As It continues to rake in money at the box office, Andrew and Jun can’t help but wonder what the sequel will be like. They know it takes place 27 years later, so that means when the beloved Losers return, they’ll be well into adulthood. That said, the two of them decided to have some fun with this High-Low Report by fan casting actors to play the adult Losers. After significant debate, they came to consensus picks for each Loser. Read on for an in-depth look at their recommendations. These recommendations are based on their takes on the film and Stephen King’s novel, both of which will be openly discussed. There will be no spoiler tags this time around, so reader discretion is advised.
It the novel opens on the adult Stan, so it feels appropriate to cast him first. He actually commits suicide to kick off the proceedings, so the humor in casting either Sean Bean or Jeffrey Dean Morgan was appealing due to their history of often playing characters who meet early demises. However, it all boiled down to casting someone with significant inner demons. The adult Stan differs immensely from young Stan. He has a self-assuredness that makes him immediately likable. The moment when he learns that It has returned, that all unravels and we are left with quite the gory final image: Stan in a bathtub, wrists slit, having written “It” on the wall in his own blood.
For adult Stan, we pick Eli Roth. He has a strong screen presence and – based on his scene-stealing role from Inglourious Basterds – has the ability to flip an emotional and psychological switch. This would play well with not only a potential suicide scene, but also the infamous head in the refrigerator scene from the miniseries should it appear in the sequel. While he probably won’t get a lot of screen time, Stan needs to leave an impact on the psyches of both the audience and the other Losers. Roth’s history of gore-horror brings additional subtext to potentially gruesome scenes.
Let’s turn our attention to a character that will hopefully have a major role in Chapter Two: Mike. The young Mike (Chosen Jacobs) felt short-handed in terms of character depth due to a number of creative liberties the movie took, and while this probably means the sequel has a lot of legwork to do to flesh out the adult character, casting an actor with gravitas would definitely help. Mike, being the only Loser to stay in Derry, is the one who interviews the town’s citizens and researches its history, offering an in-depth look into It’s distressing, centuries-long activities. That said, in looking at actors such as Lennie James and Jeffrey Wright, we sought someone who can not only seem wizened, but older and more tired compared to the other Losers.
Our pick for adult Mike is none other than Sterling K. Brown, best known for his roles in The People v. O.J. Simpson: American Crime Story and This Is Us. The actor exudes a quiet authority that his co-stars naturally respond to, and there’s also a subtle integrity and warmth to his performances that would be incredibly effective as Mike not only brings his fellow Losers up to speed, but also interacts with Derry’s townfolk to gather information helps the Losers in their final standoff with It. What’s more, playing adult Mike would present a wonderful opportunity for Brown to really make his mark on the big screen since he’s mostly known for his performances in television.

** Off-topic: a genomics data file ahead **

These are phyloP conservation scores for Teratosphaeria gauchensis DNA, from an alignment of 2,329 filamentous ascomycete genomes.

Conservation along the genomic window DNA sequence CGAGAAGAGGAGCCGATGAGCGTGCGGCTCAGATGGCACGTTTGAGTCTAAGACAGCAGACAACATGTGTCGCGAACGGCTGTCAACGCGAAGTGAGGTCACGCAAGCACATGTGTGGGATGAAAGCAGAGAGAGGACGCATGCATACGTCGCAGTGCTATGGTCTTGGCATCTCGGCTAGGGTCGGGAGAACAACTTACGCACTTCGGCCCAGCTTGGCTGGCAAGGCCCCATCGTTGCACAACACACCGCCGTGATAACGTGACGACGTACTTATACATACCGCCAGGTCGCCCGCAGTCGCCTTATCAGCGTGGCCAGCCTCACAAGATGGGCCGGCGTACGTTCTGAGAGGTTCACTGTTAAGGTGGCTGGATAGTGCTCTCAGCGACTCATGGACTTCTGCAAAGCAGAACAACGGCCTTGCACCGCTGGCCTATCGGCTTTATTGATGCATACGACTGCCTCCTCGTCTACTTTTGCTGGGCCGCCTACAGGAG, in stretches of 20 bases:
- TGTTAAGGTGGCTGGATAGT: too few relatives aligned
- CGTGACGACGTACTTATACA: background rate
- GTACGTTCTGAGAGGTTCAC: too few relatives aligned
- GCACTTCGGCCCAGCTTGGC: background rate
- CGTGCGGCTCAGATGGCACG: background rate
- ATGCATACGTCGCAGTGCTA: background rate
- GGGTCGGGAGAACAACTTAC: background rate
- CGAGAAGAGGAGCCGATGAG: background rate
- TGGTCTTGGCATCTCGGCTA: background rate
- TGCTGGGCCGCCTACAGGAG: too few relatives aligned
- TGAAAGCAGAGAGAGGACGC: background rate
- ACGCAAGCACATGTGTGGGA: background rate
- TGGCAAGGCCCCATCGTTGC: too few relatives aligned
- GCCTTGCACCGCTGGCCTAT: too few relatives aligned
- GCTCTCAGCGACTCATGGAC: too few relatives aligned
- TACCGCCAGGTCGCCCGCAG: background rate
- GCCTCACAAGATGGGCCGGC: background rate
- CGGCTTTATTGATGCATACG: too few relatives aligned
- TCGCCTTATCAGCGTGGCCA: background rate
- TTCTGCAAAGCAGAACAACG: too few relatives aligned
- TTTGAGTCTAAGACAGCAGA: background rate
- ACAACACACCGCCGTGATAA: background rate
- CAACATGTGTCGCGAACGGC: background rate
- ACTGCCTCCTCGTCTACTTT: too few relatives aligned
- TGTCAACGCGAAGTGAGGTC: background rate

Next up for the Losers is Richie, everyone’s favorite motormouth. With Finn Wolfhard wonderfully doling out humor like candy in the film, it’s necessary to cast someone who would showcase that same kind of energetic and magnetic personality, especially since adult Richie is a radio DJ in the novel (whether this is retained in Chapter Two remains to be seen, though it’s safe to assume that he will have some kind of role in show business). Andrew’s choices included the likes of Woody Harrelson, Matthew Perry, and Vince Vaughn, while Jun suggested Bill Hader, whom Andrew vehemently shot down; he thinks the actor is unlikable and goes out of his way to avoid almost anything he’s in.
After a long time of throwing actors’ names at each other, we finally found someone who would naturally fit the role: Bradley Cooper. The actor is no stranger when it comes to providing comedic relief, but we believe that he can make the character more than just that based on his dramatic roles. Cooper can also highlight the way Richie’s humor works: sometimes it’s meant to be authentically funny, and other times it deflects attention away from his discomfort – a dichotomy that Cooper should be able to impart. Plus, he’s capable of bringing out the best from his fellow co-stars by building upon their chemistry, and that was key in choosing our pick for one particular Loser…
Let’s have a look at Eddie. In the book, he comes off as very timid with the occasional outlier scene where she shows his strength. However, the way he was portrayed by the excellent Jack Dylan Grazer showed us a more energetic portrayal that made him a great foil to Richie. It’s vital that whoever plays Eddie as an adult compliments our Cooper and creates a similar back-and-forth rapport that we experienced and loved in the first film. Additionally, an OCD tendency would play well with adult Eddie given the character’s burgeoning hypochondria enabled by his mother. We initially thought that Charlie Day would be an appropriate pick given his mannerisms, but after further consideration, the two of us decided that his acting chops lack a necessary subtlety, and that would potentially create a conflicting mood with a more serious storyline in the second chapter.
Adam Brody is our pick for adult Eddie. While he may not be the ideal Eddie given the source material, he would step in nicely as a bit of a worrywart and snarky naysayer to Richie’s larger and more vocal personality. He also has a controlled enough presence on screen such that we wouldn’t have to worry about his potential banter with Cooper pulling away from the overall tone. And say what you will about The O.C., he had plenty of moments showing a spine when it was necessary for his character. Brody is a great choice to represent the idea of wary courage and has proven to be a great “butt” of jokes in most of his roles without succumbing to endless needling. Richie and Eddie together should provide some youthful comic relief to a group in grave circumstances without taking away from the serious nature of the film.